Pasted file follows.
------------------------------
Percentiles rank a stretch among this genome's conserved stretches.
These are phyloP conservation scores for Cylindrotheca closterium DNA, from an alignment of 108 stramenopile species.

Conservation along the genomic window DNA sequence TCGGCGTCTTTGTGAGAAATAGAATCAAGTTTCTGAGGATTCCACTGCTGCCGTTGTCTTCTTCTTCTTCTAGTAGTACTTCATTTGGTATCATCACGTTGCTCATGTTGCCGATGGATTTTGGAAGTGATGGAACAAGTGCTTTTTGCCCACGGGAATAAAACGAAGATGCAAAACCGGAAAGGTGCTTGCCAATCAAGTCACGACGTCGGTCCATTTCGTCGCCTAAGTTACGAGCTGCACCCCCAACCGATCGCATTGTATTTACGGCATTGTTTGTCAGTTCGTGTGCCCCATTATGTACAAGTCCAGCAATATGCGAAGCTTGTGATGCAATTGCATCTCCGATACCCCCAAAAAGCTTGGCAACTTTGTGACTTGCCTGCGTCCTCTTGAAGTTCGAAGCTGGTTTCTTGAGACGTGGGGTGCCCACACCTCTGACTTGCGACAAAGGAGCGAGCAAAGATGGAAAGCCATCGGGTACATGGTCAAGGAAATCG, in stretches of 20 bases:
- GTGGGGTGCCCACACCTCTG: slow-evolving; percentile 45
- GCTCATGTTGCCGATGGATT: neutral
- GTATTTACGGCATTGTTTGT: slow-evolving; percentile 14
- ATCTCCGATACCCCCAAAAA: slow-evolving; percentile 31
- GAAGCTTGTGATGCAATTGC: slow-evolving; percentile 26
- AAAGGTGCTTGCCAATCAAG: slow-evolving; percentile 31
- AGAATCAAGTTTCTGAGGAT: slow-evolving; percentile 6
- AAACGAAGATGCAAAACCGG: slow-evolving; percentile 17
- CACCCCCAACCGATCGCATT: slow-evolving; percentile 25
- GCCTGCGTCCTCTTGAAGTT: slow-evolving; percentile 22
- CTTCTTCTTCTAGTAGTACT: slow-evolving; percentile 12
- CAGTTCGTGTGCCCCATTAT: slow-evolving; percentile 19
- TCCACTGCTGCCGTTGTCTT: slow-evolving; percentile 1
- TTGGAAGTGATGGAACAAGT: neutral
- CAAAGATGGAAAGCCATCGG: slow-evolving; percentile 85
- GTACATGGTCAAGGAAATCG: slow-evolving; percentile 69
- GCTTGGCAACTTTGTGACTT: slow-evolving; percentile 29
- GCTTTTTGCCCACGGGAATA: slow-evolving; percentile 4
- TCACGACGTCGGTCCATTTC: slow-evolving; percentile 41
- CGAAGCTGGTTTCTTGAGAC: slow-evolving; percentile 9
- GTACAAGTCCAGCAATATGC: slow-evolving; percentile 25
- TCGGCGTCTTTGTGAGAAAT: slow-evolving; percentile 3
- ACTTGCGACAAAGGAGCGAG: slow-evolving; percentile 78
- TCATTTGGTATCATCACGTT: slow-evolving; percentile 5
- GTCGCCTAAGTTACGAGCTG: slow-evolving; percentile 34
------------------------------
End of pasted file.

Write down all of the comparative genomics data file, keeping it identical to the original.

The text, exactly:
Percentiles rank a stretch among this genome's conserved stretches.
These are phyloP conservation scores for Cylindrotheca closterium DNA, from an alignment of 108 stramenopile species.

Conservation along the genomic window DNA sequence TCGGCGTCTTTGTGAGAAATAGAATCAAGTTTCTGAGGATTCCACTGCTGCCGTTGTCTTCTTCTTCTTCTAGTAGTACTTCATTTGGTATCATCACGTTGCTCATGTTGCCGATGGATTTTGGAAGTGATGGAACAAGTGCTTTTTGCCCACGGGAATAAAACGAAGATGCAAAACCGGAAAGGTGCTTGCCAATCAAGTCACGACGTCGGTCCATTTCGTCGCCTAAGTTACGAGCTGCACCCCCAACCGATCGCATTGTATTTACGGCATTGTTTGTCAGTTCGTGTGCCCCATTATGTACAAGTCCAGCAATATGCGAAGCTTGTGATGCAATTGCATCTCCGATACCCCCAAAAAGCTTGGCAACTTTGTGACTTGCCTGCGTCCTCTTGAAGTTCGAAGCTGGTTTCTTGAGACGTGGGGTGCCCACACCTCTGACTTGCGACAAAGGAGCGAGCAAAGATGGAAAGCCATCGGGTACATGGTCAAGGAAATCG, in stretches of 20 bases:
- GTGGGGTGCCCACACCTCTG: slow-evolving; percentile 45
- GCTCATGTTGCCGATGGATT: neutral
- GTATTTACGGCATTGTTTGT: slow-evolving; percentile 14
- ATCTCCGATACCCCCAAAAA: slow-evolving; percentile 31
- GAAGCTTGTGATGCAATTGC: slow-evolving; percentile 26
- AAAGGTGCTTGCCAATCAAG: slow-evolving; percentile 31
- AGAATCAAGTTTCTGAGGAT: slow-evolving; percentile 6
- AAACGAAGATGCAAAACCGG: slow-evolving; percentile 17
- CACCCCCAACCGATCGCATT: slow-evolving; percentile 25
- GCCTGCGTCCTCTTGAAGTT: slow-evolving; percentile 22
- CTTCTTCTTCTAGTAGTACT: slow-evolving; percentile 12
- CAGTTCGTGTGCCCCATTAT: slow-evolving; percentile 19
- TCCACTGCTGCCGTTGTCTT: slow-evolving; percentile 1
- TTGGAAGTGATGGAACAAGT: neutral
- CAAAGATGGAAAGCCATCGG: slow-evolving; percentile 85
- GTACATGGTCAAGGAAATCG: slow-evolving; percentile 69
- GCTTGGCAACTTTGTGACTT: slow-evolving; percentile 29
- GCTTTTTGCCCACGGGAATA: slow-evolving; percentile 4
- TCACGACGTCGGTCCATTTC: slow-evolving; percentile 41
- CGAAGCTGGTTTCTTGAGAC: slow-evolving; percentile 9
- GTACAAGTCCAGCAATATGC: slow-evolving; percentile 25
- TCGGCGTCTTTGTGAGAAAT: slow-evolving; percentile 3
- ACTTGCGACAAAGGAGCGAG: slow-evolving; percentile 78
- TCATTTGGTATCATCACGTT: slow-evolving; percentile 5
- GTCGCCTAAGTTACGAGCTG: slow-evolving; percentile 34